After Dinner was, I think, Andrew Bovell's first staged play. It is a farce about three women and two men who go to a pub bistro one Friday night in the 1970s. Two of the women - Dymphna, a prickly, competitive, plain woman who is hard to like and consequently lonely, and Paula, a kind, happy go lucky kind of person for whom the song "Girls just want to have fun" might have been written - go to the bistro every Friday night. They work in an office together and this Friday night they have decided to invite a colleague whose husband has died, in order to cheer her up. Of the two men, the one we first meet has recently been divorced. He is hoping to spend an evening talking about his feelings with two other males. One of those two doesn't turn up; the other does, but his aim is not to talk.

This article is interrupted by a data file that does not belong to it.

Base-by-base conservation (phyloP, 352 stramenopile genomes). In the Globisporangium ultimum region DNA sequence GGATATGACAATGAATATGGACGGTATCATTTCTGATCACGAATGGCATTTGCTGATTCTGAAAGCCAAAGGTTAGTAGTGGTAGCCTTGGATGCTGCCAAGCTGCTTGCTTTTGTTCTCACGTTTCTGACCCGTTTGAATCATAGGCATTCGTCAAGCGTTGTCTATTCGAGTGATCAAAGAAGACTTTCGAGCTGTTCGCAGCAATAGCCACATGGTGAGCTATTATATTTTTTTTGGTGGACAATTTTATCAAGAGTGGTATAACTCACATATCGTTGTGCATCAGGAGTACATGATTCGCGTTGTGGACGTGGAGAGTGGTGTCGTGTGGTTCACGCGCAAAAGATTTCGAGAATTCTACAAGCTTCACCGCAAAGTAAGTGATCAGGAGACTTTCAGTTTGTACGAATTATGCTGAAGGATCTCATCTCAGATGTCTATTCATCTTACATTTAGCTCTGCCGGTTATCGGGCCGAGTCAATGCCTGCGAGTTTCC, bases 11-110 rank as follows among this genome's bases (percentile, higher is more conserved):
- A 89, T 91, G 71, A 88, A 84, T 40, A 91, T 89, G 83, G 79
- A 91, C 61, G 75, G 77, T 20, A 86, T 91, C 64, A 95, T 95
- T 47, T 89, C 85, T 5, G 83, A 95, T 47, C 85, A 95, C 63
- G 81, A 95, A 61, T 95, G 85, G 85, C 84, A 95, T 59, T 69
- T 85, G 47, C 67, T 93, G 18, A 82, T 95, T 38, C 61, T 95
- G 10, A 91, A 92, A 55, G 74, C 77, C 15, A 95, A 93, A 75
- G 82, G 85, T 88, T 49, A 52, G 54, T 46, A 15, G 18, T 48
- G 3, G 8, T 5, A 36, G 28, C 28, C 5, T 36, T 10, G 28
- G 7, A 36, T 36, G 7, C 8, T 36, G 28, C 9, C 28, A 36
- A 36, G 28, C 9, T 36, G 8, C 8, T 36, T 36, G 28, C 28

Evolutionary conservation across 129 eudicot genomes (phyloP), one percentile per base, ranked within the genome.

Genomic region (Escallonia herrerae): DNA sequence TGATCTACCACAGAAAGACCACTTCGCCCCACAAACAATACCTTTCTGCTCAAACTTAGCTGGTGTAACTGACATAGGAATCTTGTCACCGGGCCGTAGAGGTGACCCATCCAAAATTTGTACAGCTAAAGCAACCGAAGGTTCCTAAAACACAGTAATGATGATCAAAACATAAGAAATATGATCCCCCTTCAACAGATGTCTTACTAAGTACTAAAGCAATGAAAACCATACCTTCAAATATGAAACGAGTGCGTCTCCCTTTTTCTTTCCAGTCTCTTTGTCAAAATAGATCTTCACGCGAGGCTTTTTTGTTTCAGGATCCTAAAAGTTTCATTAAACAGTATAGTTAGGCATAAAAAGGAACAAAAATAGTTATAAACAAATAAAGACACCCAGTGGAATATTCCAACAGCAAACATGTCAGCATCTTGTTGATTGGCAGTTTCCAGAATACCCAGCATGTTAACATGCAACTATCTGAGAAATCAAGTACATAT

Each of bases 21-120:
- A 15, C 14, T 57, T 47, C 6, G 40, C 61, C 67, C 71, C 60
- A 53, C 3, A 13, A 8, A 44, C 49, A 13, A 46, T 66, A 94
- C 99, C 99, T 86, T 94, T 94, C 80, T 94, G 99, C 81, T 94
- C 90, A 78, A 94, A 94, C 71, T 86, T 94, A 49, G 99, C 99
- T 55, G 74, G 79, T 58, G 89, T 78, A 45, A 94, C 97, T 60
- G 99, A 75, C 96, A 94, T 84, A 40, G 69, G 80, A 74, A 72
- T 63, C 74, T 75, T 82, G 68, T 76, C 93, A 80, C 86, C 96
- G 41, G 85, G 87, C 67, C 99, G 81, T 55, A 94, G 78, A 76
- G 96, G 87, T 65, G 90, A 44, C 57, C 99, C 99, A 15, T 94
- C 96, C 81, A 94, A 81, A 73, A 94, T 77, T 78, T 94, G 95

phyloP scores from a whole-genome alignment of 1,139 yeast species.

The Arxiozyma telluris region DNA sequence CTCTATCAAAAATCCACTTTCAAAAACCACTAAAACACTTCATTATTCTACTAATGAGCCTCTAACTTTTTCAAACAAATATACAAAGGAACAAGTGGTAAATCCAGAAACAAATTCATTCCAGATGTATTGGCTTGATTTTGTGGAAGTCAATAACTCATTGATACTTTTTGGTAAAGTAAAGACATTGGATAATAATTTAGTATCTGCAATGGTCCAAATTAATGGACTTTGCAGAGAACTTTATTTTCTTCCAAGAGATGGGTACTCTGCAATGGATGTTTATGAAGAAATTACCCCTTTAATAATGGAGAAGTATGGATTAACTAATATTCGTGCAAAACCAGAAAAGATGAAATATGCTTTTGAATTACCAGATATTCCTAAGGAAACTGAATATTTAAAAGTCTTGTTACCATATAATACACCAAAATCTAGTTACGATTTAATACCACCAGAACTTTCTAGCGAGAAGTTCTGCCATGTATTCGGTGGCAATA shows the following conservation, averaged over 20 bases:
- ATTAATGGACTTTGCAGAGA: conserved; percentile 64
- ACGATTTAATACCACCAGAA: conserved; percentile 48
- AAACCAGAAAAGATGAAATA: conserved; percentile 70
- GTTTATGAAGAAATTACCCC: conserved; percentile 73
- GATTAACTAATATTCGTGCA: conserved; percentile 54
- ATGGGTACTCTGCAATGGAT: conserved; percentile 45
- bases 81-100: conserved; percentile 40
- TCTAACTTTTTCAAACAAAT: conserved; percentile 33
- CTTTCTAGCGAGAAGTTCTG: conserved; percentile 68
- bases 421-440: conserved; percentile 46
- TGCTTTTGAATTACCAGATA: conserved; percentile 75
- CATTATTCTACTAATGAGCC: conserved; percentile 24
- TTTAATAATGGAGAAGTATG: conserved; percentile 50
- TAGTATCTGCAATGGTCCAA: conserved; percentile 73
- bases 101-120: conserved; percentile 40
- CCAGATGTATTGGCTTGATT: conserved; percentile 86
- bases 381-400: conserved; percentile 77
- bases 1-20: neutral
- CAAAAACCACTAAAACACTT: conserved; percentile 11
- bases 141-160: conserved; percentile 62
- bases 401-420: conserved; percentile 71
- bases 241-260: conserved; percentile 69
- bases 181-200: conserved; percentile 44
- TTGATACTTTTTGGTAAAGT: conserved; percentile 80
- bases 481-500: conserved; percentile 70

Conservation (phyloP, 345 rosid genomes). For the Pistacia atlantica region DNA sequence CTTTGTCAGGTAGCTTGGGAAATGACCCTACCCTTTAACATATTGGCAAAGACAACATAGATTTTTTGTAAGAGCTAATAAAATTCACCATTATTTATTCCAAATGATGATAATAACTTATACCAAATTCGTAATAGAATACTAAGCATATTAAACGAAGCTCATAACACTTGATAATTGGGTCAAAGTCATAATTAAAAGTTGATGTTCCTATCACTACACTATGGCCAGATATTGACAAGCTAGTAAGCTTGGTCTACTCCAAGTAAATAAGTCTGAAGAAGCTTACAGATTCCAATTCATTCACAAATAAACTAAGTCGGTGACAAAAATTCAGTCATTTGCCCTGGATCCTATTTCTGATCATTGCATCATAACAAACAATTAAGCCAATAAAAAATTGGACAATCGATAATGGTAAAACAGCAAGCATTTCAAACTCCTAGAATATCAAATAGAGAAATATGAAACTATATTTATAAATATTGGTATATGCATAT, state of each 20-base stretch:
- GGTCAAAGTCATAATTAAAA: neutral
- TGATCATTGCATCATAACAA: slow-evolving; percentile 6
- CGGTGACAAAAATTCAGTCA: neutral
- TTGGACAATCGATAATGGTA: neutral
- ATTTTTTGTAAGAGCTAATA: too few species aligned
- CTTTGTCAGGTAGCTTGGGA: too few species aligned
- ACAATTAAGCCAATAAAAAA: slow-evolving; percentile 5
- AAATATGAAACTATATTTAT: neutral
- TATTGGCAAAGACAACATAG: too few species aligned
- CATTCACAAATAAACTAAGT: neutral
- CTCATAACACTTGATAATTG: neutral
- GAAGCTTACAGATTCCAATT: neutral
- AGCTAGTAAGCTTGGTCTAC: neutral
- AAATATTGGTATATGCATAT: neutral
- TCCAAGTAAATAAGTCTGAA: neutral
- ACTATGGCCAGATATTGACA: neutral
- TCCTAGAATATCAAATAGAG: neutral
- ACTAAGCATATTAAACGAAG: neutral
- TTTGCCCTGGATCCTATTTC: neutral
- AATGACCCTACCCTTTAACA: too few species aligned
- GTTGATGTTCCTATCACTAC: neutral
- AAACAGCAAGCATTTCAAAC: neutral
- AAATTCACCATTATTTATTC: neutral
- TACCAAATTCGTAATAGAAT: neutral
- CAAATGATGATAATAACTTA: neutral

Hilarity ensues. The timing, the acting, the script itself are all excellent. What is more, as really good comedy often can, the darkness beneath the laughter is cleverly exposed. Dymphna's loneliness is achingly painful and the absurdity of human activity - especially the attempts males and females make to get together - is highlighted, particularly in the scenes where the characters dance.
It was what Sandy Stone would have called 'a very nice night's entertainment'. Although I don't suppose Sandy would really have approved.